Saturday, Sept. 5, the College of William & Mary’s acting troupe Shakespeare in the Dark made its fall 2021 semester debut in the Crim Dell Meadow with an interactive scene festival titled “Sunken Barden.”
At the beginning of the event, club co-president Sam Suslavich ’22 declared to the crowd gathered to form a line and draw a character out of a hat. The characters were from various Shakespearean plays such as: Much Ado About Nothing, The Taming of the Shrew, Twelfth Night, Antony and Cleopatra, As You Like It, Hamlet, Romeo and Juliet, The Merry Wives of Windsor and Love’s Labour’s Lost. Once each participant was assigned a character and a play, they divided up into their respective casts. They then had only 30 minutes to learn the scene and rehearse it with their choices of blocking, props and costumes.
Co-president Maggie Sheridan ’22 shared that this was the club’s first time ever running this event.
“We basically grabbed a bunch of props and costumes and hoped for the best,” Sheridan said. “I’ve been doing a numbers game in my head for how many scenes I was going to have to prepare this whole week, and apparently it was the exact correct number. So we lucked out.”
The participants took full advantage of what the Crim Dell Meadow had to offer set and prop-wise. Many different impromptu props and set pieces from a picnic table, to a lamp post, to trees and even dirt were utilized during performances. In Hamlet, when the gravedigger was happily digging graves, he tossed dirt behind him as it was shoveled. Some audience members were in the splash zone, though they didn’t seem to mind because of how entertaining it was. Another creative use of the area occurred in Love’s Labour’s Lost. Immediately when the scene began, the audience member portraying Longaville embodied the spirit of Marvel’s Spider-Man as he climbed up a tree to the lowest branch that must have been at least six feet off the ground and pretended to take a nap.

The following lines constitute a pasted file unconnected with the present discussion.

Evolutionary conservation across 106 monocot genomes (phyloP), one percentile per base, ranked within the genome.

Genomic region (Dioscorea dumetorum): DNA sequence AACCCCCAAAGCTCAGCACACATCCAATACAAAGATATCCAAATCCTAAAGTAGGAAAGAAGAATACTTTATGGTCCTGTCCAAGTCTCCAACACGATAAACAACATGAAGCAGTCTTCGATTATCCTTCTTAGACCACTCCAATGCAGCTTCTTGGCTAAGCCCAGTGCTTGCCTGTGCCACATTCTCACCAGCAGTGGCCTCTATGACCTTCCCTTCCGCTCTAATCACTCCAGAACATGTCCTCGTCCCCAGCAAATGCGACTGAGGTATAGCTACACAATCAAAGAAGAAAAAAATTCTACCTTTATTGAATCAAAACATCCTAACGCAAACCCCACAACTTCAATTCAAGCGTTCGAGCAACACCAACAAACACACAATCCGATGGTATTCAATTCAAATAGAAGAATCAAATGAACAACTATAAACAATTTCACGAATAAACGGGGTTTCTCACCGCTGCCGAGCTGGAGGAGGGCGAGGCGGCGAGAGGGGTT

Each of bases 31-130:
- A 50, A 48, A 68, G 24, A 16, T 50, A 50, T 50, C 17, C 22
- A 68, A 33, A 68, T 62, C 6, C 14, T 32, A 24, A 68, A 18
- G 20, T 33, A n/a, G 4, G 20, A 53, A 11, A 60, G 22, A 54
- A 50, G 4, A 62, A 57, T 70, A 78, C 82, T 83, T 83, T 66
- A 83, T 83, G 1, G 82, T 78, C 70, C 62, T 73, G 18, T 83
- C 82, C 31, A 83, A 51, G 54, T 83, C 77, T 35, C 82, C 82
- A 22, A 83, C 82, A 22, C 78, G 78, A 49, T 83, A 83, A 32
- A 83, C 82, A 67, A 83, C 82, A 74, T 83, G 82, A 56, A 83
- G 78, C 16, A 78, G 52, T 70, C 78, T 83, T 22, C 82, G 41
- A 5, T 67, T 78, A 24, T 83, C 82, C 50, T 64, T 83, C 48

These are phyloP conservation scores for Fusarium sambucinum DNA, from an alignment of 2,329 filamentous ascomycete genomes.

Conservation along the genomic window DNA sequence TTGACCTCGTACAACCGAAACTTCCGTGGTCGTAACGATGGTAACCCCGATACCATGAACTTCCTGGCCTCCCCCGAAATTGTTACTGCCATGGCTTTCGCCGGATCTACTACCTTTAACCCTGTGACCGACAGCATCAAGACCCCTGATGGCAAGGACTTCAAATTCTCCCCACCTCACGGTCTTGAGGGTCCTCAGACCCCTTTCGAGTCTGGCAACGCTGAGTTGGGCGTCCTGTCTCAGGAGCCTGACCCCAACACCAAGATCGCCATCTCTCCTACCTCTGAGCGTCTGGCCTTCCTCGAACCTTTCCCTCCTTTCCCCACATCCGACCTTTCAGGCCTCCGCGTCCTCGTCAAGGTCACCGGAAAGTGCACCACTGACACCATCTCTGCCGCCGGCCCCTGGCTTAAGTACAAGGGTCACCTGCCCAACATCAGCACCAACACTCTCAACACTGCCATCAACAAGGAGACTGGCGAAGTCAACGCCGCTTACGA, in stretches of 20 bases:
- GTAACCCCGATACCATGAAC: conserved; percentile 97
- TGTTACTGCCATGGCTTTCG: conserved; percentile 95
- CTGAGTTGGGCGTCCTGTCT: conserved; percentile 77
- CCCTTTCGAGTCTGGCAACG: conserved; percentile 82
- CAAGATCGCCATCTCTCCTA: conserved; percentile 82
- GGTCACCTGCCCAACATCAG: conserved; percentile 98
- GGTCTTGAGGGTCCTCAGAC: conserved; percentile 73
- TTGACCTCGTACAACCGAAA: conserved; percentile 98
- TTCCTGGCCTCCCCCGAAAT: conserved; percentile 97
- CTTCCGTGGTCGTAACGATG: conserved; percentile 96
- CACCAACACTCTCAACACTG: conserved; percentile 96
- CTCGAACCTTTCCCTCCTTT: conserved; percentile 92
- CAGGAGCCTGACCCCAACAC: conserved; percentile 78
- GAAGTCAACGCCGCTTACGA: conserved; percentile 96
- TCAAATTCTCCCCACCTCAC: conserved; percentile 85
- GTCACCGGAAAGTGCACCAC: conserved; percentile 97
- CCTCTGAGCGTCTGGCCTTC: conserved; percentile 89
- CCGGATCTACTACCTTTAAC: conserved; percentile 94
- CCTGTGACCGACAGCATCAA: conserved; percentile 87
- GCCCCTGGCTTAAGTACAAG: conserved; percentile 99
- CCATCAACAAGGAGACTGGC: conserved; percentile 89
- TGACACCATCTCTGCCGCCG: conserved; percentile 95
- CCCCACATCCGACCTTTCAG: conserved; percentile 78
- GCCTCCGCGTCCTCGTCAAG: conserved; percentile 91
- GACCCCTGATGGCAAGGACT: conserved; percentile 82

A favorite moment of the crowd occurred when the participant playing Feste in Twelfth Night was tasked with singing a verse of Shakespeare. They chose to sing “What is Love” by Haddaway, and the entire audience started clapping to the beat of the song. It really showcased the community and camaraderie Shakespeare in the Dark offers at their events.
Club secretary Joshua Mutterperl ’24, shared that Shakespeare in the Dark rehearsals are a space where you can freely experiment, determine what is good and what is bad, as they have the freedom to make mistakes.
“It is important because I think a lot of times when you do theater in certain groups, it’ll be like, ‘I have to play it safe because I have to seem good all of the time,’” Mutterperl said. “It’s okay to try something and be like, ‘Oh, no, that didn’t work. I’ll do it right next time.’”
Additionally, Sheridan explained that there are very few characters in Shakespeare where the actors’s gender is vital to the plot of the performance, so it makes their shows welcoming to gender nonconforming actors.
“Shakespeare doesn’t have time to rhyme ‘he’ or ‘she’ anyways, so you don’t have to worry so much about that,” Sheridan said.
Club secretary Cecelia Eure ’22 added that another benefit of performing Shakespeare’s work as a student-run organization is that his work is in the public domain, so the performers and director can change parts of it without having to worry about legal issues.
“It’s free, so that gives us the liberty to do whatever we want to with it, which I think is like the most fun part,” Eure said.
Suslavich explained that because there was such an unexpectedly large turnout, the festival ended up going 30 minutes over the projected end time. He shared that he was not only surprised by the number of people, but also by how much fun he ended up having in the simultaneously relaxed but energetic setting.
“Today was a fun time,” Suslavich said. “I hope that people who participated just enjoyed it and are excited to continue doing theater in college.”
Shakespeare in the Dark is very flexible in how they select their performances. The typical process is that club members propose their ideas for a show and after deliberation among the club they decide which route to take and get started working on the chosen show. They’ve had shows set in ancient Greece, the 1920s, a radio play in space and a 1600s period piece. Sheridan shared that the different contexts can help the audience understand the Shakespearean language more easily.
To hear more about Shakespeare in the Darks upcoming events and meetings, check out their Instagram page @shakespeareinthedarkwm or their Facebook page Shakespeare in the Dark.